T. Logan Metesh
Final American Shot of World War I
At the eleventh hour, on the eleventh day, of the eleventh month of 1918, World War I was officially over. Word of the armistice had come down hours before, so there was time for some ceremony to be planned around this unceremonious atrocity of the last four years.
For most American soldiers, all that was left to do now was fire a few more shots, dodge any incoming rounds, keep an eye on your watch, and wait.
For Battery E of the 11th Field Artillery, however, things would be different. They would fight until the very end, as they had been selected to fire the “official” final American shot of The Great War. Exactly why they were chosen is lost to history, but it could be because they also fired the first artillery shot on November 6 on an important German railway hub at Metz-Sedan in the Meuse-Argonne campaign, but that’s just a guess.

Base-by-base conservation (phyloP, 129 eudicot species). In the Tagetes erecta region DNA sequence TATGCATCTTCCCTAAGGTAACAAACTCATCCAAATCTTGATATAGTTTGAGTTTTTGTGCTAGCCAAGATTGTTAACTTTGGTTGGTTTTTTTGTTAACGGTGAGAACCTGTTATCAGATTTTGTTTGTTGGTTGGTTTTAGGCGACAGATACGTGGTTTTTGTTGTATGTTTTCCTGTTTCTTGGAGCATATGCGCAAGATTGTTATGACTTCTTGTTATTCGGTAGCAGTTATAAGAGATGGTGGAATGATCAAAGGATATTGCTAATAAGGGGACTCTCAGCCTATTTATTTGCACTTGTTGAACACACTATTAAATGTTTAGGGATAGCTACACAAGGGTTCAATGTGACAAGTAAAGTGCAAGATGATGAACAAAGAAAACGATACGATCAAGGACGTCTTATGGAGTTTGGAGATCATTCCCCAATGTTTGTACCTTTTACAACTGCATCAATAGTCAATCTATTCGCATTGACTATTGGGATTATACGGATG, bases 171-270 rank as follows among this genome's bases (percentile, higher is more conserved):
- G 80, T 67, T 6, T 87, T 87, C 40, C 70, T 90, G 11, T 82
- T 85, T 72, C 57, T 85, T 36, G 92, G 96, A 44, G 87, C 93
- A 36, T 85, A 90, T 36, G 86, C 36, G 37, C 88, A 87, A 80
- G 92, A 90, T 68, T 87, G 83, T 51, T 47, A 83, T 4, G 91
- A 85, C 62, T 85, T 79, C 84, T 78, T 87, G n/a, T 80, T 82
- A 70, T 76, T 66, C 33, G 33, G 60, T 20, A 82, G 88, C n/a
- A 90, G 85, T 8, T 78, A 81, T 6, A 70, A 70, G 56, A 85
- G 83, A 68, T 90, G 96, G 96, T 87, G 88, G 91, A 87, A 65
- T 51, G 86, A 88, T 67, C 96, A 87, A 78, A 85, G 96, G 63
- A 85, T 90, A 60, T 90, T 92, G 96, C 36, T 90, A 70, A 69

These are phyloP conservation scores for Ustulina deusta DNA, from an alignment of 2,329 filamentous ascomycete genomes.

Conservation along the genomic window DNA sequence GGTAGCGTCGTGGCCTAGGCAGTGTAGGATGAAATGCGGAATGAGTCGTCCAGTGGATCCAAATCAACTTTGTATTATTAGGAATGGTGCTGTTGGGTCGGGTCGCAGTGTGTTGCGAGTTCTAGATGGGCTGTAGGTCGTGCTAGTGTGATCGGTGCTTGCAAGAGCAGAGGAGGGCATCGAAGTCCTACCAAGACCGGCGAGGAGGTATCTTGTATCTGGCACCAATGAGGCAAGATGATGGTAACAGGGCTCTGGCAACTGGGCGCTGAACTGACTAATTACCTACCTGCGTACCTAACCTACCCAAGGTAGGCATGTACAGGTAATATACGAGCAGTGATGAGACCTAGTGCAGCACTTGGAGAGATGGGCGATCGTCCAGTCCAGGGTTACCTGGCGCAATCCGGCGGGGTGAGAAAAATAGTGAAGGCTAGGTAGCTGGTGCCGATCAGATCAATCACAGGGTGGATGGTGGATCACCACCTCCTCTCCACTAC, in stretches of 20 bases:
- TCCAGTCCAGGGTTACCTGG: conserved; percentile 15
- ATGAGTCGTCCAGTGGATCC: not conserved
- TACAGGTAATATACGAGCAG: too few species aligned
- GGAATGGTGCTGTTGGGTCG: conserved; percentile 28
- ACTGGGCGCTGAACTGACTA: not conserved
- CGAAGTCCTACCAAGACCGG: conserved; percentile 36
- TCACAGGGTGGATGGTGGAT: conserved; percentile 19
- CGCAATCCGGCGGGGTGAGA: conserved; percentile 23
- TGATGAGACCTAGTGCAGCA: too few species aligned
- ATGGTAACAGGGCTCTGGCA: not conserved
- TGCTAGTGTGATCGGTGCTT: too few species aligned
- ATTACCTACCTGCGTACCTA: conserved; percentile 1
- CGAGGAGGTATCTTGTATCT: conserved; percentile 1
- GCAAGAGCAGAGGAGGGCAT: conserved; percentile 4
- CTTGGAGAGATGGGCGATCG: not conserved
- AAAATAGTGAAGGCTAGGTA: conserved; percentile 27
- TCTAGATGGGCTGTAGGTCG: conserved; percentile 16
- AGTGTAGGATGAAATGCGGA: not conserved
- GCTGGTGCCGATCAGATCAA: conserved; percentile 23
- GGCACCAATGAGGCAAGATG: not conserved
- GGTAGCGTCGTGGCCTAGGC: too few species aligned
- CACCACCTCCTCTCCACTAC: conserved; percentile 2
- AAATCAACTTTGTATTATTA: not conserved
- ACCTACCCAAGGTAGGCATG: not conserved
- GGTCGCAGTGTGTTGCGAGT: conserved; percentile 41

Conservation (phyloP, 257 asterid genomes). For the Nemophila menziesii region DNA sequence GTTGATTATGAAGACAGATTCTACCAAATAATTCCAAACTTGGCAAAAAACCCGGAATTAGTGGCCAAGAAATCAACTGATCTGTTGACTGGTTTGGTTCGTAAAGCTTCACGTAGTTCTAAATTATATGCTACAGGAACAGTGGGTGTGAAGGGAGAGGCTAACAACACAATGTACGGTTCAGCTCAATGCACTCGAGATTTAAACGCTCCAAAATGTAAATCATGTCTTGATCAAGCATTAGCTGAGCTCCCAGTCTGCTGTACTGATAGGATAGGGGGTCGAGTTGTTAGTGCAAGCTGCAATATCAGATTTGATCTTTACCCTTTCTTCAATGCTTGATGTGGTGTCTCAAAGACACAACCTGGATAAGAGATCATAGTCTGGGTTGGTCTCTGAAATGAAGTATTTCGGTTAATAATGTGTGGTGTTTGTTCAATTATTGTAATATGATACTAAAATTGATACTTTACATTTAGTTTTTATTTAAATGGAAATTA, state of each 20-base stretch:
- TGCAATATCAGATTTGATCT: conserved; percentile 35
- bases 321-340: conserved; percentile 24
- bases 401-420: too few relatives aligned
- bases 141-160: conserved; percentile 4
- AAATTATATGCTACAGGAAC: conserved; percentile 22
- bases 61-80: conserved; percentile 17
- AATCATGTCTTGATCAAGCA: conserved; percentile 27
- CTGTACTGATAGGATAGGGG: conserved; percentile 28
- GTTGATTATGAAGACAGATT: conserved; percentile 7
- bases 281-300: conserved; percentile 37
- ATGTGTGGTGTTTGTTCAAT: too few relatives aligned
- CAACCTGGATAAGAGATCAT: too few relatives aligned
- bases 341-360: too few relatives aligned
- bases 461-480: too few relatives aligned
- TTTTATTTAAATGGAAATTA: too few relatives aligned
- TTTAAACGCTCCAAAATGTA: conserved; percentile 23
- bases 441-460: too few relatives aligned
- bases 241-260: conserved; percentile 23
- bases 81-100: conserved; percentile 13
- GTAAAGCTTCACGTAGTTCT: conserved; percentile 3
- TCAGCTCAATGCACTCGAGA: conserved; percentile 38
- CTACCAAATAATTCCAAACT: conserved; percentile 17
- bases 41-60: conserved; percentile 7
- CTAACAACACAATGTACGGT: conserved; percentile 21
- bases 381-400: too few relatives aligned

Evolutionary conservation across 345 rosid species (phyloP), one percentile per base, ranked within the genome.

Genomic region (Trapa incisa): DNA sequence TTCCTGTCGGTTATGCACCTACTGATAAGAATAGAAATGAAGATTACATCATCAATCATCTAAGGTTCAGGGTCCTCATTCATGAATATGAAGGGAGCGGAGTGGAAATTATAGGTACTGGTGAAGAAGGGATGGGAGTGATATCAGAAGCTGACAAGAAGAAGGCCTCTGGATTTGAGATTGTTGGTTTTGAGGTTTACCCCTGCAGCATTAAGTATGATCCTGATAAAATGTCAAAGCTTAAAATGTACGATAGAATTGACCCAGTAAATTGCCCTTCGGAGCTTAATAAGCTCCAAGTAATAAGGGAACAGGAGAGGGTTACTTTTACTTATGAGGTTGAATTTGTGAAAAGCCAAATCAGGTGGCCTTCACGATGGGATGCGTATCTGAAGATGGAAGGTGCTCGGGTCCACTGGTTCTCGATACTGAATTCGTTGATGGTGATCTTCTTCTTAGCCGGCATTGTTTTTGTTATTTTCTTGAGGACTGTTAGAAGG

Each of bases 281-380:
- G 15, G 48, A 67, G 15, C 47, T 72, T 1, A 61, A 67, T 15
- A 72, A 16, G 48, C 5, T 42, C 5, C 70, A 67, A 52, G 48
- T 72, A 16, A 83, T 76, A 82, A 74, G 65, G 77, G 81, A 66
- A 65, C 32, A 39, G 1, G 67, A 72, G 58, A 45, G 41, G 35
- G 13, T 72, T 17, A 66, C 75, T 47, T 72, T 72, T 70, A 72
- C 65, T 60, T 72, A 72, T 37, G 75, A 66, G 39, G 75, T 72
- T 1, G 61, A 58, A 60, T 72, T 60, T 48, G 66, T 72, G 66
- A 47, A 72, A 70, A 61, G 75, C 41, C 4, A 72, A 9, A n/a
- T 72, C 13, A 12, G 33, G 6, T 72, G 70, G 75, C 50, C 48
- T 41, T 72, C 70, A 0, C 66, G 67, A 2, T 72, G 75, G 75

The gun selected for the honor was a 155mm Schneider, serial number 3125, nicknamed “Calamity Jane.” She would fire the final shot at 10:59:59 from her position east of the town of Beaufort.
The fact that the shell wouldn’t land until the war was over was, I guess, just a technicality.
Either way, The War to End All Wars was officially over, and the crew of “Calamity Jane” in Battery E, 11th Field Artillery had fired the final official American shot.
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